Impact on Teaching Principals
Teaching principals tell us that lack of time to deal effectively with their workload is having a negative effect on their ability to focus on leading teaching and learning. This should be a serious concern for the DES because of the inevitable consequences for schools. There is evidence that Irish teaching principals’ health and wellbeing is suffering as a direct consequence of their role. The health and well-being of almost 60% of the primary school leaders in our country is at serious risk. In short, the current situation is unsustainable - something has to change.

IPPN Recommendation
There is significant evidence that the quality of leadership in schools impacts directly on the quality of learning of pupils. There is evidence that lack of time and inadequate administrative supports to deal effectively with workload are barriers that prevent teaching principals from spending ‘quality time’ on their leadership function and there is evidence that this is having a particularly negative effect on the health of more than half of primary school leaders. This situation is not sustainable.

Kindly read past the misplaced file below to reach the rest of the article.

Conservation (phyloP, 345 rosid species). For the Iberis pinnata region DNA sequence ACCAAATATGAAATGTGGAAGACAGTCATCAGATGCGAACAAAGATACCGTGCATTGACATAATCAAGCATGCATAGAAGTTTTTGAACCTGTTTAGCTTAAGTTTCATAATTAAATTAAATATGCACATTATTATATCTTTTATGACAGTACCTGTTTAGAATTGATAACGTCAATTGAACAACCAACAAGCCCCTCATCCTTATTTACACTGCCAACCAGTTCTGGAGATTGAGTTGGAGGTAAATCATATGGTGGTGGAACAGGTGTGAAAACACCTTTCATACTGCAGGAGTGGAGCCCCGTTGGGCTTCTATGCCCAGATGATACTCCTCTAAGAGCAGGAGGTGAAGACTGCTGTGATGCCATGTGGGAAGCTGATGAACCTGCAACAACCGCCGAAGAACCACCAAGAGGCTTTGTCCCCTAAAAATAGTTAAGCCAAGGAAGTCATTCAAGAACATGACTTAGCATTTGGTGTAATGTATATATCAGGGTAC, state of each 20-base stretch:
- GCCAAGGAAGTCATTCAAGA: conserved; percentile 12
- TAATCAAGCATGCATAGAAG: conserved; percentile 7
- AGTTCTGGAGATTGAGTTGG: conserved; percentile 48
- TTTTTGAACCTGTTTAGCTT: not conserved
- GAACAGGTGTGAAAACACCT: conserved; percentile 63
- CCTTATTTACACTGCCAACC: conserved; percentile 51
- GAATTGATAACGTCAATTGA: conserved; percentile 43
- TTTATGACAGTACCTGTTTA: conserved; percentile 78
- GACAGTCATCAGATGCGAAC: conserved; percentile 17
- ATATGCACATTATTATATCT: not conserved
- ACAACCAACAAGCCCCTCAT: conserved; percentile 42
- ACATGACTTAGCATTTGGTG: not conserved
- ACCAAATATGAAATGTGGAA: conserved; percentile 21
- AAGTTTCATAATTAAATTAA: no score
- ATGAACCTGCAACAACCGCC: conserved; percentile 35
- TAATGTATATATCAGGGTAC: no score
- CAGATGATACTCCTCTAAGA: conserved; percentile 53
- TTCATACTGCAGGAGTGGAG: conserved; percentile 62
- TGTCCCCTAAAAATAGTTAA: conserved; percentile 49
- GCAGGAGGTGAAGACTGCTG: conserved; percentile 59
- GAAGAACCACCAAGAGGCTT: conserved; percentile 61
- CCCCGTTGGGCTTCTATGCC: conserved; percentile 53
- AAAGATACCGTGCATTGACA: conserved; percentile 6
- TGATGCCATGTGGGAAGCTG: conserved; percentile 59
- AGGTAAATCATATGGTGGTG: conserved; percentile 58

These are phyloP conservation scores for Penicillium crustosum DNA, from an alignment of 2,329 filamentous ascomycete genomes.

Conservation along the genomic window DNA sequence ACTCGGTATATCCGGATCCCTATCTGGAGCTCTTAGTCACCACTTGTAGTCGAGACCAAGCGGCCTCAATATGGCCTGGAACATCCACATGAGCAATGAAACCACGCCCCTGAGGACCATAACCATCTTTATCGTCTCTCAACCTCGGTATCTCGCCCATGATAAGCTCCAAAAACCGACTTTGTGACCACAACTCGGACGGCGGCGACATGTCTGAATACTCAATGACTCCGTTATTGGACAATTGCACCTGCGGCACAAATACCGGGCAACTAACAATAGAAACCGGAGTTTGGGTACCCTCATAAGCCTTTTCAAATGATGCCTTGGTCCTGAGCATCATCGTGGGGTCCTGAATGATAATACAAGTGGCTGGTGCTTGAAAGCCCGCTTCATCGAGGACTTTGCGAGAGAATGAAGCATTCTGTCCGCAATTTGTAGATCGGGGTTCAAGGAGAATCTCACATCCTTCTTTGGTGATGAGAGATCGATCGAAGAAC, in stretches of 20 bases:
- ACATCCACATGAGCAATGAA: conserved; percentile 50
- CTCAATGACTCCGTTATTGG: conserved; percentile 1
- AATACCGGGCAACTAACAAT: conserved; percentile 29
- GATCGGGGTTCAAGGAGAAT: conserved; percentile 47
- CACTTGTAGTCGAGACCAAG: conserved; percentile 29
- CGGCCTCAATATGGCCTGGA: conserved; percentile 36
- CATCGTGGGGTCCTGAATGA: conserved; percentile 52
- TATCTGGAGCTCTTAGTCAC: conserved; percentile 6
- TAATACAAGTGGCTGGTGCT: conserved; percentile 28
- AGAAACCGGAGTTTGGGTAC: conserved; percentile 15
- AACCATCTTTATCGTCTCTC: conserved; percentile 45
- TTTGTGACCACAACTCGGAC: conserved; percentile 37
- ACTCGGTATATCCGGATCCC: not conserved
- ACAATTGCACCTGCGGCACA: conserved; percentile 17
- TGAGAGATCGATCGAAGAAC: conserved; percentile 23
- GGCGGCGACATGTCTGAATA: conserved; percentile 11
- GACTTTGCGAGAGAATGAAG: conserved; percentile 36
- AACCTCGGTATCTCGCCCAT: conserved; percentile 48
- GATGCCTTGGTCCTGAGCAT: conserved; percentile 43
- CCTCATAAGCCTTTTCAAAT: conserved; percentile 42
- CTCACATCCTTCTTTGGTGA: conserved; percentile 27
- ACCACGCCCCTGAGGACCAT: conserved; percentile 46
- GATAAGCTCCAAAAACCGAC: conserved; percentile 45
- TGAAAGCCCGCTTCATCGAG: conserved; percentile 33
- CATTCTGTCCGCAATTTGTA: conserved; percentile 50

The Statements of Practice outlined in the DES publication ‘Looking at our Schools 2016 – A Quality Framework for Primary Schools’ need to be achievable by every school, and by every school leader. Increasing leadership and management days for teaching principals set out in this submission would significantly improve their capacity to fulfil their responsibilities, which will ultimately lead to the improvement in education outcomes for all children.

Introducing a minimum of one leadership and management day per week would help ease the burden on teaching principals and would signal serious intent on the part of the Department to address the significant problems highlighted for many years by IPPN and other education partners in relation to their role.

IPPN urges the Department of Finance and the Department of Education and Skills to acknowledge the importance of dedicated time for teaching principals to focus on leadership and management by introducing one leadership and management day per week for teaching principals in Budget 2020.